Warder – Escape Plan
Allow me to introduce Warder, a five piece heavy/power outfit from Quebec, and another Canadian band trying to make its breakthrough into what has become something of a supersaturated field in their home country. Warder plays a middle-fast brand of fairly melodic modern heavy metal that nods more than occasionally to standardized power metal sounds, though featuring a beefier sound. Escape Plan is the group’s debut EP, and features a production job that, for an unsigned group, the band can be proud of calling their own.
The first item that caught my attention was the vocal work of Guillaume Laberge. Dwelling in the baritone vocal range and throwing a very meaty tone around, Laberge strains a bit when he reaches to the high register, as well as occasionally shout-singing (a practice that I’m not overly fond of, but which abounds in their chosen style) in a fashion that I found unexciting, but quite inoffensive.
Opener “Speak To Me” left me a bit nonplussed, droning on a bit and lacking the punchy hooks of a truly effective introductory track. However, both “Alone” and “Midnight Run”, proved considerably better in capturing my attention, and the dark imagery of the latter helped ramp up the energy level a great deal. Still however, I note the relatively simplistic style of guitar playing- quite often combining a basic slow melody in the first half of a phrase, followed by a rapid run to bring the entire section or riff to a close. This pattern was so prevalent that I began to notice it in nearly every song, and the realization brought me to cast a critical eye on the tendency. Thankfully, “Pyromancer” breaks the trend a bit, with the most interesting melodic work on the EP, and probably my personally favorite pick, slowing to a standout, effective chorus that features some of Laberge’s best singing.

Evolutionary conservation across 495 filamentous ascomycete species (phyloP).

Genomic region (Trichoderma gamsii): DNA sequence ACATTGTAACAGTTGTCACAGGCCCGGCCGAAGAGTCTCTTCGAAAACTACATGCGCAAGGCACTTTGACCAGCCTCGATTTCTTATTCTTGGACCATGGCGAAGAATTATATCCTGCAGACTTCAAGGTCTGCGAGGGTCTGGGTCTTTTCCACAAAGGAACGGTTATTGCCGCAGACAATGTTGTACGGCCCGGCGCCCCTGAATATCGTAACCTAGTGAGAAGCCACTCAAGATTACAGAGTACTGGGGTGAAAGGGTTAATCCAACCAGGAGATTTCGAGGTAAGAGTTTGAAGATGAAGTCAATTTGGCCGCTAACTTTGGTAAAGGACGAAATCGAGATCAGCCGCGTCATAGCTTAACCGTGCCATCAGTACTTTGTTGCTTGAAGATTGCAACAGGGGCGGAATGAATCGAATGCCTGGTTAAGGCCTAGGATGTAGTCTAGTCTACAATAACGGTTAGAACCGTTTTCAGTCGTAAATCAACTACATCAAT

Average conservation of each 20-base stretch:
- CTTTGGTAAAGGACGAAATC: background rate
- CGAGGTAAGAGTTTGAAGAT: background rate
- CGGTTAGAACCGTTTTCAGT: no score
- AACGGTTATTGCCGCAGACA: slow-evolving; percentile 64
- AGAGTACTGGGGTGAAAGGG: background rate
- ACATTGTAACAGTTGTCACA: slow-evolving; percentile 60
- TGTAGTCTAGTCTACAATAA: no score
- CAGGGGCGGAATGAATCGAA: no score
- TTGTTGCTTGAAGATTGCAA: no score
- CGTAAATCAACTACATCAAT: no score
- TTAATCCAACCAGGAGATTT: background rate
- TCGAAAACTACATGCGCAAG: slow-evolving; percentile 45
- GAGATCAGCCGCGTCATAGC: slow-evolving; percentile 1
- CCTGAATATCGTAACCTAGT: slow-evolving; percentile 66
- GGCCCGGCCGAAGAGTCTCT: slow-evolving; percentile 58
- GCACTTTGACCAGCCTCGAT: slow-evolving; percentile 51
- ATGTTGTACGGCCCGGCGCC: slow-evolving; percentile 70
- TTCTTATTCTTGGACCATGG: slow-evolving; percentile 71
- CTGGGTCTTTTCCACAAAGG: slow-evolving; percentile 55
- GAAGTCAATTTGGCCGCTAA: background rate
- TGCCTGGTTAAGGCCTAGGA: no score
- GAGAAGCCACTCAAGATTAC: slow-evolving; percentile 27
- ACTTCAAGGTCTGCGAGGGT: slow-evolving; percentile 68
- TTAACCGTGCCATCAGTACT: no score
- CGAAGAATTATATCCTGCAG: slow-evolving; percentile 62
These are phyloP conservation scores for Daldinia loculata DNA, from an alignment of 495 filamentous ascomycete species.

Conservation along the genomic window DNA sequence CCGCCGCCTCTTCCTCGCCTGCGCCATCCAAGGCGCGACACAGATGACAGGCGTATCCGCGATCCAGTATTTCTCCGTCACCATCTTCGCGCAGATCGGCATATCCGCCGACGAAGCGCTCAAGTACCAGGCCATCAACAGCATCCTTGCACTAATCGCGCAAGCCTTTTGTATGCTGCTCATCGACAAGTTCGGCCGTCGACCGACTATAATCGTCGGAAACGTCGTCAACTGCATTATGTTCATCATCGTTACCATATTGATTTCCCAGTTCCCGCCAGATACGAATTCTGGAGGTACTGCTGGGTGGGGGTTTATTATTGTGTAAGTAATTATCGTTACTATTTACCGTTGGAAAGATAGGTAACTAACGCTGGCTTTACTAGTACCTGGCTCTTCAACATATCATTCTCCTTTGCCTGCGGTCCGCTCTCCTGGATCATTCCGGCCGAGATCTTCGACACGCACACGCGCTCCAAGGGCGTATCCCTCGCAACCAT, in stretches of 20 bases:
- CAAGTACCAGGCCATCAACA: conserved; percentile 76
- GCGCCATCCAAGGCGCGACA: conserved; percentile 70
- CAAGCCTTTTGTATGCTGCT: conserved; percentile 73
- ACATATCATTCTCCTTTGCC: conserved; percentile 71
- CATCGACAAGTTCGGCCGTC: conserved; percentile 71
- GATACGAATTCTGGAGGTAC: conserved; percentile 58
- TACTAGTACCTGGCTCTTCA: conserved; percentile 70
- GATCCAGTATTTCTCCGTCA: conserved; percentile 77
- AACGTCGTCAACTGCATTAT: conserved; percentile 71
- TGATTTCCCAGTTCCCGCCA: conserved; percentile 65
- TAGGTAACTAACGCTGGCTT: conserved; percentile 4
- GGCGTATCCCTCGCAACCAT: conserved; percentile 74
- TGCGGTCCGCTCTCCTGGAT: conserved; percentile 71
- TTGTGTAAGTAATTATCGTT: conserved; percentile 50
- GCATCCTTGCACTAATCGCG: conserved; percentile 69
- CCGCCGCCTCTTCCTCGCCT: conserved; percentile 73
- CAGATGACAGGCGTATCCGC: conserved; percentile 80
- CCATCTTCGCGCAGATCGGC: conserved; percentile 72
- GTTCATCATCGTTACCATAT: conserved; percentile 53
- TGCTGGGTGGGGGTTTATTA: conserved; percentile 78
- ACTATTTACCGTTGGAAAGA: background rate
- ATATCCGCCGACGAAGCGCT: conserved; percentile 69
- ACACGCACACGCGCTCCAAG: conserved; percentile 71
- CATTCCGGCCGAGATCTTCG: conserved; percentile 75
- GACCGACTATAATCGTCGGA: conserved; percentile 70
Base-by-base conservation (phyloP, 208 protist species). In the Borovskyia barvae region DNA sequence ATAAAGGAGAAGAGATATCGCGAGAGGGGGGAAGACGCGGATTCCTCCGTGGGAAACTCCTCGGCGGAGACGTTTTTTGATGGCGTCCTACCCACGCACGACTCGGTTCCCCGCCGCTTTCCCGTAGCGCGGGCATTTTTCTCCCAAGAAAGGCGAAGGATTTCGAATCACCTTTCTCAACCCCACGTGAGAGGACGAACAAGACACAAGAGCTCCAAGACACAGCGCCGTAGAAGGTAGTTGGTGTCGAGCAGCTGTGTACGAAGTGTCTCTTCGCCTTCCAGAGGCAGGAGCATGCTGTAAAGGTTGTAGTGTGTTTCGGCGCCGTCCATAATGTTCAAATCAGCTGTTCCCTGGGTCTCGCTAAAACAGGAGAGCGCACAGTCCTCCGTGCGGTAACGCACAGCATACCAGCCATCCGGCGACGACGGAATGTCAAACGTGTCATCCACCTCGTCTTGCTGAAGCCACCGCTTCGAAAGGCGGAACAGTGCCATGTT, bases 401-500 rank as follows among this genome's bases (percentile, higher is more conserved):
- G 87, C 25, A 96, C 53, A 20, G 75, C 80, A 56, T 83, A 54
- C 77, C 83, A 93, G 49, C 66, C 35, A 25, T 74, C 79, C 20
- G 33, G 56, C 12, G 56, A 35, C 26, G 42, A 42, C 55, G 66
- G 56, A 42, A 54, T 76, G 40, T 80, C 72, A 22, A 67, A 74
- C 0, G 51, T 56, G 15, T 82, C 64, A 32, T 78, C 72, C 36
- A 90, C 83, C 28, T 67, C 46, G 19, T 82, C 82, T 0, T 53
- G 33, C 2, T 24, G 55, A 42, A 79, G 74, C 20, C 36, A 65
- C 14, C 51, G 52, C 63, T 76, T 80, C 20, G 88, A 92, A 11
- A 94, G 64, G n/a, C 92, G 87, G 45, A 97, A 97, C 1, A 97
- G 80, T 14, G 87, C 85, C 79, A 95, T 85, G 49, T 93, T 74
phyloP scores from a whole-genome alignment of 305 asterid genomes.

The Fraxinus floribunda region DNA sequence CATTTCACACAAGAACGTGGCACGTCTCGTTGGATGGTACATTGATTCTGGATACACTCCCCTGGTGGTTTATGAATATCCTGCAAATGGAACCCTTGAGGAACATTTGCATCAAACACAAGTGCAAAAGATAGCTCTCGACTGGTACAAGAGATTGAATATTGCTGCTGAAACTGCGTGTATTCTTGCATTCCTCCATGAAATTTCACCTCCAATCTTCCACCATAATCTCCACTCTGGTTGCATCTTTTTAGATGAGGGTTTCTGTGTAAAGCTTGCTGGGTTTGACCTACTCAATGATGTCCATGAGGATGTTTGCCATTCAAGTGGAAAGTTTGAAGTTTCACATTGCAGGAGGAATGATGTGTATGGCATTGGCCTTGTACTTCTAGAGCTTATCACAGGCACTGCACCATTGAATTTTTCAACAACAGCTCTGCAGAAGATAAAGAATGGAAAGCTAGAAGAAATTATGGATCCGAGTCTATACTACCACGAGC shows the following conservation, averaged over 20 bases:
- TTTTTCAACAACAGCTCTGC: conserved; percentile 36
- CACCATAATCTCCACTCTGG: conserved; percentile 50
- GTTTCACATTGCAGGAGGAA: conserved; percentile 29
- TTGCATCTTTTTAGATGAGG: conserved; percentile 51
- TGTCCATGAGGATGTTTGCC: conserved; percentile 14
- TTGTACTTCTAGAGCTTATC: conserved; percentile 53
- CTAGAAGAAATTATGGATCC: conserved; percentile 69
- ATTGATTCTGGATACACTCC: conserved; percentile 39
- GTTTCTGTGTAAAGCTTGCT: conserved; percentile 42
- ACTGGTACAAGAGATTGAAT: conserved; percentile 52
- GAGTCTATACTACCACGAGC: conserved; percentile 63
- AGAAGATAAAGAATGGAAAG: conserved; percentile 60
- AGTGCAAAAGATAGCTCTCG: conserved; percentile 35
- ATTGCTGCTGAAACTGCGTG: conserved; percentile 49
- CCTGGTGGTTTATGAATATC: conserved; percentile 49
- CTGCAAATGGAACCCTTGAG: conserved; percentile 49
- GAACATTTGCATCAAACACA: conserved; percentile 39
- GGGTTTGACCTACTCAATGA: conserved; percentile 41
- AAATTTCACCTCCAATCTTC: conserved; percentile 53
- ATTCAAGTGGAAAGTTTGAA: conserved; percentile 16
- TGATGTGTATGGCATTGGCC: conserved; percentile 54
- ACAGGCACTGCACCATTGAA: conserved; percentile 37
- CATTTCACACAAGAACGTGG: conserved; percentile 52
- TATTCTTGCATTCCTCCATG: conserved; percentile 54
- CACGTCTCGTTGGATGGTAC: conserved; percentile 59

When all is said and done, Escape Plan is interesting enough for a spin or two, but I didn’t find it to grow on me any further after five or six listens. The good points remain head bangable, but a fair portion of the work (especially the opener and 11 minute epic “The Fight Before The End”) runs on and just doesn’t quite stack up to my (admittedly) high standards. However, with strong production and very capable delivery of solid, straight-ahead melodic heavy metal, this is a good debut for Warder’s field. I therefore safely recommend it to those who prefer the mid-paced, tromping advance of this style.
Dan’s Rating: 3.0 out of 5